Gary

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Posted by kasskaboose on Wednesday, August 5, 2020 12:05 PM

Doesn't local economics play a role about whether an industry gets remodelled?  It seems that some buildings are still rail-served despite being 50+ years old.  Thoughts?

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Posted by wjstix on Wednesday, August 5, 2020 2:54 PM

FWIW I had an article about this published in RMC back in 1983, "The Fast Time Calendar". There have been people who alternate eras just by running steam engines one session and diesels the next, leaving everything else the same, but my idea was that you would model say 1940 for a year, then take a few days or so (maybe between Xmas and New Years?) to update everything - autos, rolling stock, billboards -  and for the next year model 1952...then the next year, 1964, etc. Kinda like a 12-to-1 'fast time' clock extended to the calendar.

Stix
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Posted by Lastspikemike on Wednesday, August 5, 2020 5:16 PM

Many of these "rail spur" buildings hardly changed at all during their useful life often because the ROW restricted space on the land so redevelopment of the site made no sense. Changing the apparent use or era can be as simple as a sign change. 

kasskaboose

Doesn't local economics play a role about whether an industry gets remodelled?  It seems that some buildings are still rail-served despite being 50+ years old.  Thoughts?

 

Alyth Yard

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Posted by Doughless on Wednesday, August 5, 2020 6:07 PM

kasskaboose

Doesn't local economics play a role about whether an industry gets remodelled?  It seems that some buildings are still rail-served despite being 50+ years old.  Thoughts?

 

IMO, most buildings on a layout could stay.  Maybe swap out a 50s 60s diner with a modern Taco Bell, or replace an old textile mill with a modern concrete warehouse, etc.  Other small details would have to be swapped, or avoid having too many of them in the first place.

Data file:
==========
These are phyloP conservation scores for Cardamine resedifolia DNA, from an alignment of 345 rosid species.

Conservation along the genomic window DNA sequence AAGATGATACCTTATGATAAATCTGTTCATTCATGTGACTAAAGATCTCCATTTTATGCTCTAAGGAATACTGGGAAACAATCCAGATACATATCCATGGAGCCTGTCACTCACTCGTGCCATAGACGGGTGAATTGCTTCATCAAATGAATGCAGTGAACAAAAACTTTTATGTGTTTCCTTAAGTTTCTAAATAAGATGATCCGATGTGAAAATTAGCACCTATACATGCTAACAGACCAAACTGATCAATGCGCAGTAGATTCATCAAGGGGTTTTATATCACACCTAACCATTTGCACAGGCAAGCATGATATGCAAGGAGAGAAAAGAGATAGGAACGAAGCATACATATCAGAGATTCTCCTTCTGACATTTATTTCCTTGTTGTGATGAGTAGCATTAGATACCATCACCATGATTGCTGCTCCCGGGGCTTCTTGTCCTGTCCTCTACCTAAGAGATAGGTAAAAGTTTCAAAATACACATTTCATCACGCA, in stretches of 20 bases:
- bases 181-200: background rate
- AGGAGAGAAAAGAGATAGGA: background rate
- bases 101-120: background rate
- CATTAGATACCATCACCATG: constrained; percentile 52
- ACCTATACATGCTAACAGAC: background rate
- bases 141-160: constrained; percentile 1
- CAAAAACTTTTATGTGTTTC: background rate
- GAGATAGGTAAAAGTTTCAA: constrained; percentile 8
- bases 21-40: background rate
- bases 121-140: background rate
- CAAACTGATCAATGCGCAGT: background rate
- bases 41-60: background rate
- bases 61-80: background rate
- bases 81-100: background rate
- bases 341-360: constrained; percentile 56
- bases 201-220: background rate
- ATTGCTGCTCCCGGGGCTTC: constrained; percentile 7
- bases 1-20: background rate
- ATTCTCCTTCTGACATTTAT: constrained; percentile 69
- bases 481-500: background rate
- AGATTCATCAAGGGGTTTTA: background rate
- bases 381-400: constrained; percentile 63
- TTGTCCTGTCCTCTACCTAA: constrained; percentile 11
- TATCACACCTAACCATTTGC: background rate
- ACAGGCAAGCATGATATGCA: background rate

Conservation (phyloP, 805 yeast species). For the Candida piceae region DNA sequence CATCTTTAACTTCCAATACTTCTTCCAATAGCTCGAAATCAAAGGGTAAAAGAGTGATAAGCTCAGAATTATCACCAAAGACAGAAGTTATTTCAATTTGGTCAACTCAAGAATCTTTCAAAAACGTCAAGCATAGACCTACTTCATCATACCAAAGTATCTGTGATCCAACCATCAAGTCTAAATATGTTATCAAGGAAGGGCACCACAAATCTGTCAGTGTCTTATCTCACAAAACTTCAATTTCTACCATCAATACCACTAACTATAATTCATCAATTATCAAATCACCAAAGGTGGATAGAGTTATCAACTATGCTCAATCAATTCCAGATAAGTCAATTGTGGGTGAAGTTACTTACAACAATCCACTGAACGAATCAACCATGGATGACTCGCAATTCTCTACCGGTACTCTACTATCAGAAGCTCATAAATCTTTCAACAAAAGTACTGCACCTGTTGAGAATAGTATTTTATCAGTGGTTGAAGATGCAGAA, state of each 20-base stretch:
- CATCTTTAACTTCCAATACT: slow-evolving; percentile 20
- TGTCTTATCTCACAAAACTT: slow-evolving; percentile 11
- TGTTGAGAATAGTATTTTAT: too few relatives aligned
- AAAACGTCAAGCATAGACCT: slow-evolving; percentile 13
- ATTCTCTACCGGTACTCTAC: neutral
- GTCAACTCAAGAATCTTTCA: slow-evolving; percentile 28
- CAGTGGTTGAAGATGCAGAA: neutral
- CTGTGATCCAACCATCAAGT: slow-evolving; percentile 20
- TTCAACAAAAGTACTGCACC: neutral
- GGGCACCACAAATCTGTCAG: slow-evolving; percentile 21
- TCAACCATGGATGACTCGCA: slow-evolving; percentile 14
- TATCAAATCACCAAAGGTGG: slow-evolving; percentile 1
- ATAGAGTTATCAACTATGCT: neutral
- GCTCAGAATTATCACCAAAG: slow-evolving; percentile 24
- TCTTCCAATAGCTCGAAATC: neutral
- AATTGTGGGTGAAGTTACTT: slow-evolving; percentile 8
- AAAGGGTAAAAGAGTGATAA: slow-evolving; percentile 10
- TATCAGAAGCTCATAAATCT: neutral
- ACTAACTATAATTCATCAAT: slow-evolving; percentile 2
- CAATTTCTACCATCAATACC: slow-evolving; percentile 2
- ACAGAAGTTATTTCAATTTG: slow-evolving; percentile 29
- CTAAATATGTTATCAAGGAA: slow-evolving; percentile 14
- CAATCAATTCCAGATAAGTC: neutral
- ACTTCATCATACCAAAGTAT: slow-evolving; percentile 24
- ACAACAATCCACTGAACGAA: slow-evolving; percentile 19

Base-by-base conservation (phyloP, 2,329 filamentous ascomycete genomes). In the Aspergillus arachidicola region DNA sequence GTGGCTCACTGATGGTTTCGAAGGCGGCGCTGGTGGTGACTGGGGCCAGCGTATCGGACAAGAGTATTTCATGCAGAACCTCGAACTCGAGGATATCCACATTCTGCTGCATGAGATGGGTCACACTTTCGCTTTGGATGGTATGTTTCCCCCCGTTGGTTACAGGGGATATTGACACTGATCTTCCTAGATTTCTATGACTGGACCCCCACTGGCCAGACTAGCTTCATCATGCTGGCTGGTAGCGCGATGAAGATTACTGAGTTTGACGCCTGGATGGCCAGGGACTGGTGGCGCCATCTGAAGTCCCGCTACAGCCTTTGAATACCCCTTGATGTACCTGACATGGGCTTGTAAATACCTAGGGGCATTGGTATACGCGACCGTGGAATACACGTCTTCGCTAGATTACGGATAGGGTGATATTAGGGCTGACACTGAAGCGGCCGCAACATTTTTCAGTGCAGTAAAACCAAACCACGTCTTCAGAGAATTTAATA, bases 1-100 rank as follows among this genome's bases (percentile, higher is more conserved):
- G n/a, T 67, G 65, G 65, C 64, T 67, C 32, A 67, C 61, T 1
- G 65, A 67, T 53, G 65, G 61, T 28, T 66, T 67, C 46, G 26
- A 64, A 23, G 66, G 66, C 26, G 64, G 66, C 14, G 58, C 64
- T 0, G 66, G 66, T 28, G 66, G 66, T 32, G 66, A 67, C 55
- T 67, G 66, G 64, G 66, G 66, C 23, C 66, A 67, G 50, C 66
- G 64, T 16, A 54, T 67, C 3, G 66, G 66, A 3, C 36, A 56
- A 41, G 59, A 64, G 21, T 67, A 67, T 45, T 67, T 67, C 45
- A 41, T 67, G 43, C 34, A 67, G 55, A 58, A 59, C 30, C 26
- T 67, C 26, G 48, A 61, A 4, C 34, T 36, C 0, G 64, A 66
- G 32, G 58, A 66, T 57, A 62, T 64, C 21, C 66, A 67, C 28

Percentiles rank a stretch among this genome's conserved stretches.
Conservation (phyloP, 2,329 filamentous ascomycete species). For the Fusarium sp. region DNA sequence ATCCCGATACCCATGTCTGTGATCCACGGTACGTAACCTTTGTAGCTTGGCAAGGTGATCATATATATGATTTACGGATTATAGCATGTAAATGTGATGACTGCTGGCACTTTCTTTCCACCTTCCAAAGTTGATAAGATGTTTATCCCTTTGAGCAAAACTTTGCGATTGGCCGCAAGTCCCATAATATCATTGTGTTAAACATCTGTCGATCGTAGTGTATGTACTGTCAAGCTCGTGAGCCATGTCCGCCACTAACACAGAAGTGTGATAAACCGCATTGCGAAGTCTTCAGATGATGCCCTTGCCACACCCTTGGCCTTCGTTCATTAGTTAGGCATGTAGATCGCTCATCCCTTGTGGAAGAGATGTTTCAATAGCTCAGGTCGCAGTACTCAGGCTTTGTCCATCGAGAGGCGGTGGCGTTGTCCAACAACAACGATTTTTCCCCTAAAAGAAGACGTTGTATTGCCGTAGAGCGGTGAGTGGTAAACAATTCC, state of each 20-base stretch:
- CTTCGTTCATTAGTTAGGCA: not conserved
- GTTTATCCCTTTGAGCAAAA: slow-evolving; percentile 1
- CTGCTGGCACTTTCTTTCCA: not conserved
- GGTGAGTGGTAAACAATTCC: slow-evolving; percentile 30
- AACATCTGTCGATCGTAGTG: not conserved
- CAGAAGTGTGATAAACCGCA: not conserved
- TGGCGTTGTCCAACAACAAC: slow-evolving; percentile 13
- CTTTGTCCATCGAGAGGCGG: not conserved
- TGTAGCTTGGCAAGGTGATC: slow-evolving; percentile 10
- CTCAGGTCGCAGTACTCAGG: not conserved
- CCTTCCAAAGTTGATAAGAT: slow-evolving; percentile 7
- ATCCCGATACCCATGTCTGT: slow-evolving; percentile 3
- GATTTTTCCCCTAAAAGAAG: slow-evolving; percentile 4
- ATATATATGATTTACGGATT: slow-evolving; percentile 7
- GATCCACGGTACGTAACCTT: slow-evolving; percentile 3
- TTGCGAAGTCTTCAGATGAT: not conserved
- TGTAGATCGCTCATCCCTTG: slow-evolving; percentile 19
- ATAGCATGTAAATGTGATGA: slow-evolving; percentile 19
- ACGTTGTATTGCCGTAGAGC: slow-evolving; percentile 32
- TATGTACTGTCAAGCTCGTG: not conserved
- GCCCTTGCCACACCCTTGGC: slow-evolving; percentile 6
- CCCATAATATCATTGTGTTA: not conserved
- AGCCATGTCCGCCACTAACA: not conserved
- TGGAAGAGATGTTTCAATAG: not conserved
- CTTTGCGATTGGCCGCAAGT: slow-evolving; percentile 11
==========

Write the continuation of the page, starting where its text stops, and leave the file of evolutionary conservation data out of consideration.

I think it comes down to mainly locos and rolling stock.

- Douglas

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Posted by Paul3 on Wednesday, August 5, 2020 7:45 PM

IIRC, The Model Railroad Club of Union City, NJ models a different era every month.  In January, they start with all steam.  Each month they add newer models and remove older ones until by December, they are modeling modern day.  I've also heard they switch out old brick and stone buildings with modern sheet metal and concrete ones to update the layout looks.

When January comes back around, they back date the entire layout back to old steam, and do it all over again.

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Posted by gdelmoro on Thursday, August 6, 2020 5:48 AM

kasskaboose

Doesn't local economics play a role about whether an industry gets remodelled?  It seems that some buildings are still rail-served despite being 50+ years old.  Thoughts?

 

 
 
YES! Another reality that helps the concept 

Gary

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Posted by gdelmoro on Thursday, August 6, 2020 5:50 AM

Wjstix - Thats another good idea.

THANKS

Gary

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Posted by gdelmoro on Thursday, August 6, 2020 6:04 AM

Thanks for all the comments and ideas.  

My railroad is set in the Virginia mountains and has track that runs out to the bay. There's not a lot of city type structures. There's a large farm area, a small port and adjacent country town, a logging operation, sorting yard and roundhouse/turntable and engine facility so I should be in good shape.